The installation utilizes an existing marker light on the rear of your RV, meaning it also doesn’t require a backup camera prep. The universal mounting bracket works on any trailer, and the camera delivers a wider viewing angle than many of its competitors. 

The power for the camera comes from your trailer’s lights, and the mobile app is available on Apple and Android devices. Once installed, the camera transmits HD video and includes LED lights for better nighttime operation.

Discover the Hopkins backup camera if you want something connected to your smartphone.

Ensuring the safety of your RV is arguably the biggest reason to install a wireless backup camera. So here are a few other resources to help you protect your RV and maximize its value: 

Do you have any experience installing a wireless backup camera for your RV? Share your tips in the comments below.

  • Comment (7)
  • Elona Taylor says:

    Do you have a recommendation for truck campers. One that can be mounted to truck.

  • Dean C says:

    Having tried two of the Hopkins back up camera systems, both were found to be inferior in regards to the actual distance they will transmit from the rear of the trailer to the interior of the truck. Even after purchasing longer antennas (sold separately), our total best camera viewing distance from the back of the tow vehicle to the outside of the cab of the truck was about 40 feet. However, once actually inside the truck cab where you will actually view your image with your phone or lap device, viewing connection was completely lost and therefore left the camera completely worthless in regards to its use.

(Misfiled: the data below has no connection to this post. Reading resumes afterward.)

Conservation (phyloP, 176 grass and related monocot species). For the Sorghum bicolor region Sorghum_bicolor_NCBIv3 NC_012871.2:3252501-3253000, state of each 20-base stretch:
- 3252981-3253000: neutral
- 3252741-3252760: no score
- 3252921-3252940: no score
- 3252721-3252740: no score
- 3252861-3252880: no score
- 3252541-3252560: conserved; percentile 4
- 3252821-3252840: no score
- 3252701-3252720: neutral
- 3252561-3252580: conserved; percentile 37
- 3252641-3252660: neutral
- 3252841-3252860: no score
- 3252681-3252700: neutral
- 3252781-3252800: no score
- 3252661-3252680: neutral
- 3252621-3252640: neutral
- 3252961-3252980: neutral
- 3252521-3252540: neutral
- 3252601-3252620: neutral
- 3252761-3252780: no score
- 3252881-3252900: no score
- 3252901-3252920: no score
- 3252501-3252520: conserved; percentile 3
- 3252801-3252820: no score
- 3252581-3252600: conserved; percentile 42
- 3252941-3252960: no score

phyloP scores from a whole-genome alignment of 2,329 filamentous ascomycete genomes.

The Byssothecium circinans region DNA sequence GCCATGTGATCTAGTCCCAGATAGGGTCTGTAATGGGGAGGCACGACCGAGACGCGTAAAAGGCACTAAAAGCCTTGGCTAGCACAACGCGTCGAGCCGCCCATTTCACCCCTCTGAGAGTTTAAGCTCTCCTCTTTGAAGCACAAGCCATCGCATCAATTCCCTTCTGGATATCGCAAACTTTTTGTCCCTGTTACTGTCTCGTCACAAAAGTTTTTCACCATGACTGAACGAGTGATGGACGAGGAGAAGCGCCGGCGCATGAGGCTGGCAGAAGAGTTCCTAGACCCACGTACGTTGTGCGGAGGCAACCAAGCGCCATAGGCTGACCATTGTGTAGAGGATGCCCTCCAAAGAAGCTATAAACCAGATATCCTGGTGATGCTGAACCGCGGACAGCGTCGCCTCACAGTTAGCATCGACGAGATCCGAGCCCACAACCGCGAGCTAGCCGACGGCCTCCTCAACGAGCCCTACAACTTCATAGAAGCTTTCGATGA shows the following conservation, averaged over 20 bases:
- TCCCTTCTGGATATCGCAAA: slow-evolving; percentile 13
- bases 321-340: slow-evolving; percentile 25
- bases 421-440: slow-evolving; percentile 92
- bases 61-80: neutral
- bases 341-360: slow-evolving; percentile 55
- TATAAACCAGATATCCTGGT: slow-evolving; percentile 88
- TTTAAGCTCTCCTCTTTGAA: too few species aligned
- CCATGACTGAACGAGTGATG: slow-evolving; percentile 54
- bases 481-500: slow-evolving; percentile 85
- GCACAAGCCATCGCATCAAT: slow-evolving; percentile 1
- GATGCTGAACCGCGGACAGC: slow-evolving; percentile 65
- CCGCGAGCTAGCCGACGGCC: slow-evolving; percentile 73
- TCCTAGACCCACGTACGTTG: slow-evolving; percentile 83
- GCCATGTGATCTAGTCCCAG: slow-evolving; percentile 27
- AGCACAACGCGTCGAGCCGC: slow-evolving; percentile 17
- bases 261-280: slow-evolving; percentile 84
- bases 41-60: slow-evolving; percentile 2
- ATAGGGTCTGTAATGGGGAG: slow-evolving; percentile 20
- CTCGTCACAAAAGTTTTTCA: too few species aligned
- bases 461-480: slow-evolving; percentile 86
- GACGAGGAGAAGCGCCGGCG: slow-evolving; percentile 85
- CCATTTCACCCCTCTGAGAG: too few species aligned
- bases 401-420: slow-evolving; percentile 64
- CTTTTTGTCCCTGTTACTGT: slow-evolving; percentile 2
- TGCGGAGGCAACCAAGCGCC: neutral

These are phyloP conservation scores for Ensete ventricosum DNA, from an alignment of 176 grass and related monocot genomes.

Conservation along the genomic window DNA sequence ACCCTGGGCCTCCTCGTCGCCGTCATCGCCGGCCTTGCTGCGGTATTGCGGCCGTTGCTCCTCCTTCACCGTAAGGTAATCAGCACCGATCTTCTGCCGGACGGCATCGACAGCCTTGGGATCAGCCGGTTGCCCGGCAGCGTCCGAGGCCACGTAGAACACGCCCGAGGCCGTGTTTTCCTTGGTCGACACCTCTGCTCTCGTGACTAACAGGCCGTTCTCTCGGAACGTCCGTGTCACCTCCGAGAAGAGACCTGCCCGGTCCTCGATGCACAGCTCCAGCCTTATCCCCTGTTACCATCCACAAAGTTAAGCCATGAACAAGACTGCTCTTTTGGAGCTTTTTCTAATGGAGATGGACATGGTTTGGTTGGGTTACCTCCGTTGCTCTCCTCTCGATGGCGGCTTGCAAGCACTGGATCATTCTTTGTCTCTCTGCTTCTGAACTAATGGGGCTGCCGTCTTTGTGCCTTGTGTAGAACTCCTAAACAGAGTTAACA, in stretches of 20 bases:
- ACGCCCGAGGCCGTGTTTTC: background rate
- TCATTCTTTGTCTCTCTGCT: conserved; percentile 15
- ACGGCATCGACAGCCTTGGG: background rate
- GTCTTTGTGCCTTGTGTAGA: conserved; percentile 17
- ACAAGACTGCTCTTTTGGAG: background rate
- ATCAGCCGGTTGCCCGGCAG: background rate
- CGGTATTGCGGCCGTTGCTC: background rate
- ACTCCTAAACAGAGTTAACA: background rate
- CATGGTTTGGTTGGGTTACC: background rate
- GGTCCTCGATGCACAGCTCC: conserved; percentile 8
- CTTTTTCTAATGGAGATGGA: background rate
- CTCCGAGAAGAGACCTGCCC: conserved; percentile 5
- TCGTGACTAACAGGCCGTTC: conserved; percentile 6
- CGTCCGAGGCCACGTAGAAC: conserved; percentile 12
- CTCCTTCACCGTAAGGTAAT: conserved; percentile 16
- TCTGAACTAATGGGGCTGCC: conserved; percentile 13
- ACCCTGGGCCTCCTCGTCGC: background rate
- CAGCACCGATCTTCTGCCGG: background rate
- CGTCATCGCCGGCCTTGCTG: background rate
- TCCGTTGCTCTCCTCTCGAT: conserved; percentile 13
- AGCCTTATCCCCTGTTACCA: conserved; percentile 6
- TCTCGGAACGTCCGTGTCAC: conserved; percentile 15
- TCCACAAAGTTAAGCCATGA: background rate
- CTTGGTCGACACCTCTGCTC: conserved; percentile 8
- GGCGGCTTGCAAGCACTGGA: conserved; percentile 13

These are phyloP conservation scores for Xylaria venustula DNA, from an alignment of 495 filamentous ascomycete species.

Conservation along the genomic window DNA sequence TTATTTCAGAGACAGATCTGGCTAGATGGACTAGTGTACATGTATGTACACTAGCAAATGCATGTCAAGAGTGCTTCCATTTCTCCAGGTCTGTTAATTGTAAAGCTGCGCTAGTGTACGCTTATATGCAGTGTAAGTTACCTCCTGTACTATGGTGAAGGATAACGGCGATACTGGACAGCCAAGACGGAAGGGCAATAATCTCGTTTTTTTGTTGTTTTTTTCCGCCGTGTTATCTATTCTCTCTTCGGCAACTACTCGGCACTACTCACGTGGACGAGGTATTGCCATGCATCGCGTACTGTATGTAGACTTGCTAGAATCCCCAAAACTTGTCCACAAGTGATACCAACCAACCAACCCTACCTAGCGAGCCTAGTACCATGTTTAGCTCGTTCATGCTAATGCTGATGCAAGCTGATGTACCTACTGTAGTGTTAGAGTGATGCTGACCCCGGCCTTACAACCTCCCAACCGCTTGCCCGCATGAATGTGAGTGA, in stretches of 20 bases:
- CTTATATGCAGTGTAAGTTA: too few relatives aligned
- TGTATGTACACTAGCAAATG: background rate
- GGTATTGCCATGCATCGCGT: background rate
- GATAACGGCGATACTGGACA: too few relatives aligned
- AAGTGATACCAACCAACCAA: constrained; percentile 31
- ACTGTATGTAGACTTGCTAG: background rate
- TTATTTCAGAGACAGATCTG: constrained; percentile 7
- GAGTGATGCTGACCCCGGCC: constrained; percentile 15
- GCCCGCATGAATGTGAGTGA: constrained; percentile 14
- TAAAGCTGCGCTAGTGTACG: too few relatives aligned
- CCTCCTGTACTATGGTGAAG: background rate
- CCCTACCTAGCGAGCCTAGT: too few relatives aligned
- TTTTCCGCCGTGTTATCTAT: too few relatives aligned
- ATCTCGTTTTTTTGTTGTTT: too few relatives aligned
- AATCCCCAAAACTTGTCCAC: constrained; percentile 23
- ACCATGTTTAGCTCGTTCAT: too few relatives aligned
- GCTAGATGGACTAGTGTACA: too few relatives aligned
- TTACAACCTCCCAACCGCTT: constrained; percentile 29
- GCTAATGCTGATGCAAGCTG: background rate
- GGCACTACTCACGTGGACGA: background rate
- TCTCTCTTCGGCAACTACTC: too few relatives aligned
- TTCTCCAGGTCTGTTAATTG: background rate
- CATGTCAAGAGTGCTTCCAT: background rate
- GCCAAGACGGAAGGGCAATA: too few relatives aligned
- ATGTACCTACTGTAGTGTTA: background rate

The other issue was, that during winter storage due to cold weather here in Idaho, the cameras are removed. This is accomplished by gently bending outward the holding tabs on the plastic mounting bracket. These plastic tabs crack and break easily, and there are NO single mounting bracket replacement options other than purchasing new complete camera kits.
    One more thing to add as a frustrating and annoying issue is that the viewing image on your phone/lap device is actually seen in reverse compared to what the actual image is. (i.e. Left is right and right is left.) This is very confusing when attempting to back your coach into a parking area in which there are fences, bushes , picnic tables, etc. in which you are trying to view and navigate your distance away from or around.
    Therefore, based on my personal experience, I can not recommend this product.

    • Thanks so much Dean!

      This is the exact kind of experience we want to share to help folks make a better buying decision.

      Your experience is quite valuable.

      Thanks so much for sharing!

  • Darryl says:

    The best backup camera for us fit over the (useless) rearview mirror AND has a front facing and recording dash camera. Installed myself but had to find an extension cable as it was for a car.

  • Richard says:

    Many backup camera systems do not work with GM vehicles. It requires an additional cable connector which may or may not work with your tow vehicle. Have the dealer install the camera for you and check to make sure it works before you leave the RV store. I purchased one and installed it myself but it did not work. Dealer would not take it back. I may have to hard wire it from the camera to my truck dashboard.